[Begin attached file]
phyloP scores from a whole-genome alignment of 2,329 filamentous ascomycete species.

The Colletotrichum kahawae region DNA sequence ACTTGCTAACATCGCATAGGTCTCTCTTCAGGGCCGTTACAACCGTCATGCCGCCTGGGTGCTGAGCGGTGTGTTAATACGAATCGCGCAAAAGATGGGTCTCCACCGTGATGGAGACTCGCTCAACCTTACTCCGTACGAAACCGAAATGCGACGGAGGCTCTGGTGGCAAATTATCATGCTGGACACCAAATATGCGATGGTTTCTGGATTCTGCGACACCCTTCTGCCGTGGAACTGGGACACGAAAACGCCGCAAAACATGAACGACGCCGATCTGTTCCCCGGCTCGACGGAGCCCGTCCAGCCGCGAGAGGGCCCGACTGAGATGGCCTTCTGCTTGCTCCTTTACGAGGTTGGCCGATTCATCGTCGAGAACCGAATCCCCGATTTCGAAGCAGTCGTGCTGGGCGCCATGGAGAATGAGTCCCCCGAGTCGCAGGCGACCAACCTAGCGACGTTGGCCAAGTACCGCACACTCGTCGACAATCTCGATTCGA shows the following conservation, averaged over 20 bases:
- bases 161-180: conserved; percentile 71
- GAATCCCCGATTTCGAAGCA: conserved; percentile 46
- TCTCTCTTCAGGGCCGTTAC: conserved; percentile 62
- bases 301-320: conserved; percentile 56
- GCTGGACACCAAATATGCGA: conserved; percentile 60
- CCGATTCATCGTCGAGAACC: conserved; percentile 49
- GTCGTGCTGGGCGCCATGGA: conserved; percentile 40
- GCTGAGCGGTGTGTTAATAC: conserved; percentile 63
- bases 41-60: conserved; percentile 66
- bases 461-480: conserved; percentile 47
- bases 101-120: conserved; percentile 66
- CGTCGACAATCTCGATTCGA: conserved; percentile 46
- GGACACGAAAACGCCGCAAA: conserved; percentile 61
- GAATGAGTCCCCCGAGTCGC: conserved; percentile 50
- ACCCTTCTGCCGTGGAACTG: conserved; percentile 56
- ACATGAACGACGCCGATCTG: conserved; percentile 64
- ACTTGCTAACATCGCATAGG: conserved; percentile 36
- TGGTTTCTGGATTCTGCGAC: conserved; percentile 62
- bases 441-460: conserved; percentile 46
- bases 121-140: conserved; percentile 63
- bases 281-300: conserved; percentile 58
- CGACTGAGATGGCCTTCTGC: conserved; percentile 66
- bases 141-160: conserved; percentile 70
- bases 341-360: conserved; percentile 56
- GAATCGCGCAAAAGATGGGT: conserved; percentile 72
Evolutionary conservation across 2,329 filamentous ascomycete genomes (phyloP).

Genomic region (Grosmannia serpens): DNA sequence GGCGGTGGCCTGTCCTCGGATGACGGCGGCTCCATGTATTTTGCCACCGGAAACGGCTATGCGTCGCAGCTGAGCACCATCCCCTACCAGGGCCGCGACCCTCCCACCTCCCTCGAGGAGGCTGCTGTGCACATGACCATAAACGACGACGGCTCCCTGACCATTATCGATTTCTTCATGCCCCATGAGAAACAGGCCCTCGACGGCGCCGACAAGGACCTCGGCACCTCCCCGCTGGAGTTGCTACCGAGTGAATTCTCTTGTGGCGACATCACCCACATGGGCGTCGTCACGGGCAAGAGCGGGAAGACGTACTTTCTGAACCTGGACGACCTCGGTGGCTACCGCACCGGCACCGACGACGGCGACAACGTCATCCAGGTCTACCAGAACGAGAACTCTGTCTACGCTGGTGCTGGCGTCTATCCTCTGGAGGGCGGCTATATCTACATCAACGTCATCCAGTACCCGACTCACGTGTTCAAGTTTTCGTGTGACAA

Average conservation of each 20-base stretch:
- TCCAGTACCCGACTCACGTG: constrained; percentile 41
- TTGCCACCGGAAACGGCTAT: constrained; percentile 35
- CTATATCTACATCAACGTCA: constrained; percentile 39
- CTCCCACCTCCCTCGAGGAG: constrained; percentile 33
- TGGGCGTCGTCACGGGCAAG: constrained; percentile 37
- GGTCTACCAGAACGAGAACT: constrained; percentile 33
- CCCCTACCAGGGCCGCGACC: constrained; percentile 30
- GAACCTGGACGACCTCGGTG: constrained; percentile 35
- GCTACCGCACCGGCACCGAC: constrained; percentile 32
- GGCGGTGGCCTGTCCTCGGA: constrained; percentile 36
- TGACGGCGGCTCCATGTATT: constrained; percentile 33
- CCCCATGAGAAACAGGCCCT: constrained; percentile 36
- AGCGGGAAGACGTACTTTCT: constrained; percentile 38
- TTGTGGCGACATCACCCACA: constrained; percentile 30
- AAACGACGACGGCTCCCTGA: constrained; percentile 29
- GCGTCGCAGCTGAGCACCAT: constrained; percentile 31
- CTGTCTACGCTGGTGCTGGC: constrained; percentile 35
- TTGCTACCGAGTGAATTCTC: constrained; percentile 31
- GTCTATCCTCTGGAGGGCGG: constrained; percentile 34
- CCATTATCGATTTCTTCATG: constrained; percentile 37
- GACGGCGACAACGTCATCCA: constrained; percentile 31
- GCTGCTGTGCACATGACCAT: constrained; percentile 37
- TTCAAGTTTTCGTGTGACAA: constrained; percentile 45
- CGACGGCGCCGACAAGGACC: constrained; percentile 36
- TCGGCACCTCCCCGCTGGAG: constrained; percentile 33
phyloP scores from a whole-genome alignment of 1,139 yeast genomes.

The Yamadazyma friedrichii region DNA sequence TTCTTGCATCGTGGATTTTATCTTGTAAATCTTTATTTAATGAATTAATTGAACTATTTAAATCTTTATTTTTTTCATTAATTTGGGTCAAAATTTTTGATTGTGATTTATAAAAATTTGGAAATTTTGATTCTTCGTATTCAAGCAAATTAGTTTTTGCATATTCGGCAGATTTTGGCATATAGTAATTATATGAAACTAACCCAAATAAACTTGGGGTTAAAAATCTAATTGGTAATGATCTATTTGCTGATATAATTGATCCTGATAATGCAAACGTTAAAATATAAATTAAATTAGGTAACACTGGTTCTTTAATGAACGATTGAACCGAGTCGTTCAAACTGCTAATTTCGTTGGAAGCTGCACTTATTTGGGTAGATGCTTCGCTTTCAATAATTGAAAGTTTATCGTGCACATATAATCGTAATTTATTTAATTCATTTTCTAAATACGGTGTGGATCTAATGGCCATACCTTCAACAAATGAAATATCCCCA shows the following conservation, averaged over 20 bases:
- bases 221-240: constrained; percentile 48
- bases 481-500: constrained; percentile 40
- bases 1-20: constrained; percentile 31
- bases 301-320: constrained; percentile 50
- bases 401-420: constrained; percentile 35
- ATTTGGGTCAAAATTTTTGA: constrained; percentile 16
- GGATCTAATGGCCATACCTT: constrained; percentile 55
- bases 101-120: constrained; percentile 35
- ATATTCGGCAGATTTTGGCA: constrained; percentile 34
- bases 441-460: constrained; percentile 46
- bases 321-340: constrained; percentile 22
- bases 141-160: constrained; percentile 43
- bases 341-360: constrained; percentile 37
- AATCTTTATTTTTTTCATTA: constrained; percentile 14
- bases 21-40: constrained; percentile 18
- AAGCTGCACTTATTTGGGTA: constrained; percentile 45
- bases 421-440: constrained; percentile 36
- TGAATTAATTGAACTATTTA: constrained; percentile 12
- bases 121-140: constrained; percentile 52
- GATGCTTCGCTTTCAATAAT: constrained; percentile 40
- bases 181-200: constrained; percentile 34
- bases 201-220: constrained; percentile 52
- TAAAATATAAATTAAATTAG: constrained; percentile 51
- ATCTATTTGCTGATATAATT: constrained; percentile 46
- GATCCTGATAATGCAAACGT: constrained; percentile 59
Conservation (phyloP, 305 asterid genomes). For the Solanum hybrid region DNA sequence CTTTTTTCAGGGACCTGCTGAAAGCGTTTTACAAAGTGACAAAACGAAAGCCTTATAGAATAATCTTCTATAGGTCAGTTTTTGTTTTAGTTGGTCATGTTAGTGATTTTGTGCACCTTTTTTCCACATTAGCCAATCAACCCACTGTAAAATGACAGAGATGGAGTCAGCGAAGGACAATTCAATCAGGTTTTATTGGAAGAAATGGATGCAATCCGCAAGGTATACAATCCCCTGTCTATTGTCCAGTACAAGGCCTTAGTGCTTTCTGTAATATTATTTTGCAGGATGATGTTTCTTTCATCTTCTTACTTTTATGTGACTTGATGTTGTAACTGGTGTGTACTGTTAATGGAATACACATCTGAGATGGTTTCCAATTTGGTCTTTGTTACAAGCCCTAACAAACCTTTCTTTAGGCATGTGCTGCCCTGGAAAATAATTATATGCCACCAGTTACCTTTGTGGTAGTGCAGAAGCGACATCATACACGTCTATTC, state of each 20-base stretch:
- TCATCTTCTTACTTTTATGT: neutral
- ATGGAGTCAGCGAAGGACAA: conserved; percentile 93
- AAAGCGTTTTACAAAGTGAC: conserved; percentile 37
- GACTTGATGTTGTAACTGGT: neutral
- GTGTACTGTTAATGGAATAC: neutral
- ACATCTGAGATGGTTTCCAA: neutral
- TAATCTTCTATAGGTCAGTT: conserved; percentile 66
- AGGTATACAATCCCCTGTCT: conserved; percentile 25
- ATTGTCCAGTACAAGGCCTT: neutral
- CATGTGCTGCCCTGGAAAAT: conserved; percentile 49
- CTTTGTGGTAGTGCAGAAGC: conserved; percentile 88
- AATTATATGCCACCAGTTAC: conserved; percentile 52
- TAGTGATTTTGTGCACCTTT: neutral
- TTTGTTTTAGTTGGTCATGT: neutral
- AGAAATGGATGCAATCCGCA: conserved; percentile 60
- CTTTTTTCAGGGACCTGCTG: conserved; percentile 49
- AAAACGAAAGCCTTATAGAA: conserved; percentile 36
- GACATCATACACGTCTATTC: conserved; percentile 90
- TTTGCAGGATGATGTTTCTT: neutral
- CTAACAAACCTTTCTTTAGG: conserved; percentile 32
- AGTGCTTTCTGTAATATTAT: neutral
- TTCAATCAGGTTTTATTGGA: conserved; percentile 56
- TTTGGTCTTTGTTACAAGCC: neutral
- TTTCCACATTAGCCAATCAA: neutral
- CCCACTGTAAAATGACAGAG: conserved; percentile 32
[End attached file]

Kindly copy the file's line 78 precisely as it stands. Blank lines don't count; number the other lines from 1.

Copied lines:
- bases 181-200: constrained; percentile 34